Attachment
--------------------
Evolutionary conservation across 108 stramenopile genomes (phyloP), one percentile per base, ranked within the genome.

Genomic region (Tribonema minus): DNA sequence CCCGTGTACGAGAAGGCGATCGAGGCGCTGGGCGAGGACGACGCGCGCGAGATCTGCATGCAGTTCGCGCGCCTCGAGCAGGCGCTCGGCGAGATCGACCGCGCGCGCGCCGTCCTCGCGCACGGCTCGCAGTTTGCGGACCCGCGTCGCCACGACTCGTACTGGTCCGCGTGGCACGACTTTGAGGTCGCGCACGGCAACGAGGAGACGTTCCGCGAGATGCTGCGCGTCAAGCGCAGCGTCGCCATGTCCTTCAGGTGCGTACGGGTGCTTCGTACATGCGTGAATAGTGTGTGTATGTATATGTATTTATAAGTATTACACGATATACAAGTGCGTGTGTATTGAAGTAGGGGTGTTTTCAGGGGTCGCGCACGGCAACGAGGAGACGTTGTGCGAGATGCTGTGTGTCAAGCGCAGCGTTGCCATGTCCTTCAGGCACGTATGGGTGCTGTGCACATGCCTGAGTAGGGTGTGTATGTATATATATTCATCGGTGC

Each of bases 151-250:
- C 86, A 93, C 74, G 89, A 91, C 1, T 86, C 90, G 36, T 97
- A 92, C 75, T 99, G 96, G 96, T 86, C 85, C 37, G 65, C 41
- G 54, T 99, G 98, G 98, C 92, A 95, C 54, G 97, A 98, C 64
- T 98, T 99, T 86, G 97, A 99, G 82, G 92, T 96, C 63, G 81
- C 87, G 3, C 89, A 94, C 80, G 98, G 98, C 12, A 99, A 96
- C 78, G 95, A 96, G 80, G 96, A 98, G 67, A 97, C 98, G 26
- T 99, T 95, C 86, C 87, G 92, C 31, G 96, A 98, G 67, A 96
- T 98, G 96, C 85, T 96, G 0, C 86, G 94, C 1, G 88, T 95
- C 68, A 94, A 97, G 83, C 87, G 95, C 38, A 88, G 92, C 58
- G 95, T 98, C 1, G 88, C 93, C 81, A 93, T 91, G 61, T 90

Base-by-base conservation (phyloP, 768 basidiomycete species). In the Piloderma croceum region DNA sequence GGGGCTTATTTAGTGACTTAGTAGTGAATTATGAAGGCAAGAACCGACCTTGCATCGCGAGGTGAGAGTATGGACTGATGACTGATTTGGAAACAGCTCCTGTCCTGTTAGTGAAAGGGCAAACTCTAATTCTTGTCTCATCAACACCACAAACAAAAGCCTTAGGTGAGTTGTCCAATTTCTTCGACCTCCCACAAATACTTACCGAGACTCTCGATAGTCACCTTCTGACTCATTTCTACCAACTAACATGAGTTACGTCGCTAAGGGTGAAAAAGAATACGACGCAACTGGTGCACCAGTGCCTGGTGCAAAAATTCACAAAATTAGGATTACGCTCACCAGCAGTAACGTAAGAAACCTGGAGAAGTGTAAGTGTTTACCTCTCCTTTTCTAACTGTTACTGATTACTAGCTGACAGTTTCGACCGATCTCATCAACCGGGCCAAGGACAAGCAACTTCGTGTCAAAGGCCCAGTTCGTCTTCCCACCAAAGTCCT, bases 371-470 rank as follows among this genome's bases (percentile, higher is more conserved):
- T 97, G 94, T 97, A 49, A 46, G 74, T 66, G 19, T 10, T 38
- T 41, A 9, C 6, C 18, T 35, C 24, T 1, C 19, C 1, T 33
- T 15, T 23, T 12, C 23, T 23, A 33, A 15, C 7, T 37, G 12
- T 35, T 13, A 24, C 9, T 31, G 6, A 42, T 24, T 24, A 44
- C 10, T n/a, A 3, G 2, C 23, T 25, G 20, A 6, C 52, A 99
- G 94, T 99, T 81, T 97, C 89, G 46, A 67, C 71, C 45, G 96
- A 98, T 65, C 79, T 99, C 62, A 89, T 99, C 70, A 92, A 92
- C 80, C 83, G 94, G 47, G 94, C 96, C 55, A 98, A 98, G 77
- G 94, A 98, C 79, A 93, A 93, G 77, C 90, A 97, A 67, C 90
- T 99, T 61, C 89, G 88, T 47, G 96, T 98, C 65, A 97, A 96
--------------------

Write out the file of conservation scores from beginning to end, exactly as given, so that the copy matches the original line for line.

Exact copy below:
Evolutionary conservation across 108 stramenopile genomes (phyloP), one percentile per base, ranked within the genome.

Genomic region (Tribonema minus): DNA sequence CCCGTGTACGAGAAGGCGATCGAGGCGCTGGGCGAGGACGACGCGCGCGAGATCTGCATGCAGTTCGCGCGCCTCGAGCAGGCGCTCGGCGAGATCGACCGCGCGCGCGCCGTCCTCGCGCACGGCTCGCAGTTTGCGGACCCGCGTCGCCACGACTCGTACTGGTCCGCGTGGCACGACTTTGAGGTCGCGCACGGCAACGAGGAGACGTTCCGCGAGATGCTGCGCGTCAAGCGCAGCGTCGCCATGTCCTTCAGGTGCGTACGGGTGCTTCGTACATGCGTGAATAGTGTGTGTATGTATATGTATTTATAAGTATTACACGATATACAAGTGCGTGTGTATTGAAGTAGGGGTGTTTTCAGGGGTCGCGCACGGCAACGAGGAGACGTTGTGCGAGATGCTGTGTGTCAAGCGCAGCGTTGCCATGTCCTTCAGGCACGTATGGGTGCTGTGCACATGCCTGAGTAGGGTGTGTATGTATATATATTCATCGGTGC

Each of bases 151-250:
- C 86, A 93, C 74, G 89, A 91, C 1, T 86, C 90, G 36, T 97
- A 92, C 75, T 99, G 96, G 96, T 86, C 85, C 37, G 65, C 41
- G 54, T 99, G 98, G 98, C 92, A 95, C 54, G 97, A 98, C 64
- T 98, T 99, T 86, G 97, A 99, G 82, G 92, T 96, C 63, G 81
- C 87, G 3, C 89, A 94, C 80, G 98, G 98, C 12, A 99, A 96
- C 78, G 95, A 96, G 80, G 96, A 98, G 67, A 97, C 98, G 26
- T 99, T 95, C 86, C 87, G 92, C 31, G 96, A 98, G 67, A 96
- T 98, G 96, C 85, T 96, G 0, C 86, G 94, C 1, G 88, T 95
- C 68, A 94, A 97, G 83, C 87, G 95, C 38, A 88, G 92, C 58
- G 95, T 98, C 1, G 88, C 93, C 81, A 93, T 91, G 61, T 90

Base-by-base conservation (phyloP, 768 basidiomycete species). In the Piloderma croceum region DNA sequence GGGGCTTATTTAGTGACTTAGTAGTGAATTATGAAGGCAAGAACCGACCTTGCATCGCGAGGTGAGAGTATGGACTGATGACTGATTTGGAAACAGCTCCTGTCCTGTTAGTGAAAGGGCAAACTCTAATTCTTGTCTCATCAACACCACAAACAAAAGCCTTAGGTGAGTTGTCCAATTTCTTCGACCTCCCACAAATACTTACCGAGACTCTCGATAGTCACCTTCTGACTCATTTCTACCAACTAACATGAGTTACGTCGCTAAGGGTGAAAAAGAATACGACGCAACTGGTGCACCAGTGCCTGGTGCAAAAATTCACAAAATTAGGATTACGCTCACCAGCAGTAACGTAAGAAACCTGGAGAAGTGTAAGTGTTTACCTCTCCTTTTCTAACTGTTACTGATTACTAGCTGACAGTTTCGACCGATCTCATCAACCGGGCCAAGGACAAGCAACTTCGTGTCAAAGGCCCAGTTCGTCTTCCCACCAAAGTCCT, bases 371-470 rank as follows among this genome's bases (percentile, higher is more conserved):
- T 97, G 94, T 97, A 49, A 46, G 74, T 66, G 19, T 10, T 38
- T 41, A 9, C 6, C 18, T 35, C 24, T 1, C 19, C 1, T 33
- T 15, T 23, T 12, C 23, T 23, A 33, A 15, C 7, T 37, G 12
- T 35, T 13, A 24, C 9, T 31, G 6, A 42, T 24, T 24, A 44
- C 10, T n/a, A 3, G 2, C 23, T 25, G 20, A 6, C 52, A 99
- G 94, T 99, T 81, T 97, C 89, G 46, A 67, C 71, C 45, G 96
- A 98, T 65, C 79, T 99, C 62, A 89, T 99, C 70, A 92, A 92
- C 80, C 83, G 94, G 47, G 94, C 96, C 55, A 98, A 98, G 77
- G 94, A 98, C 79, A 93, A 93, G 77, C 90, A 97, A 67, C 90
- T 99, T 61, C 89, G 88, T 47, G 96, T 98, C 65, A 97, A 96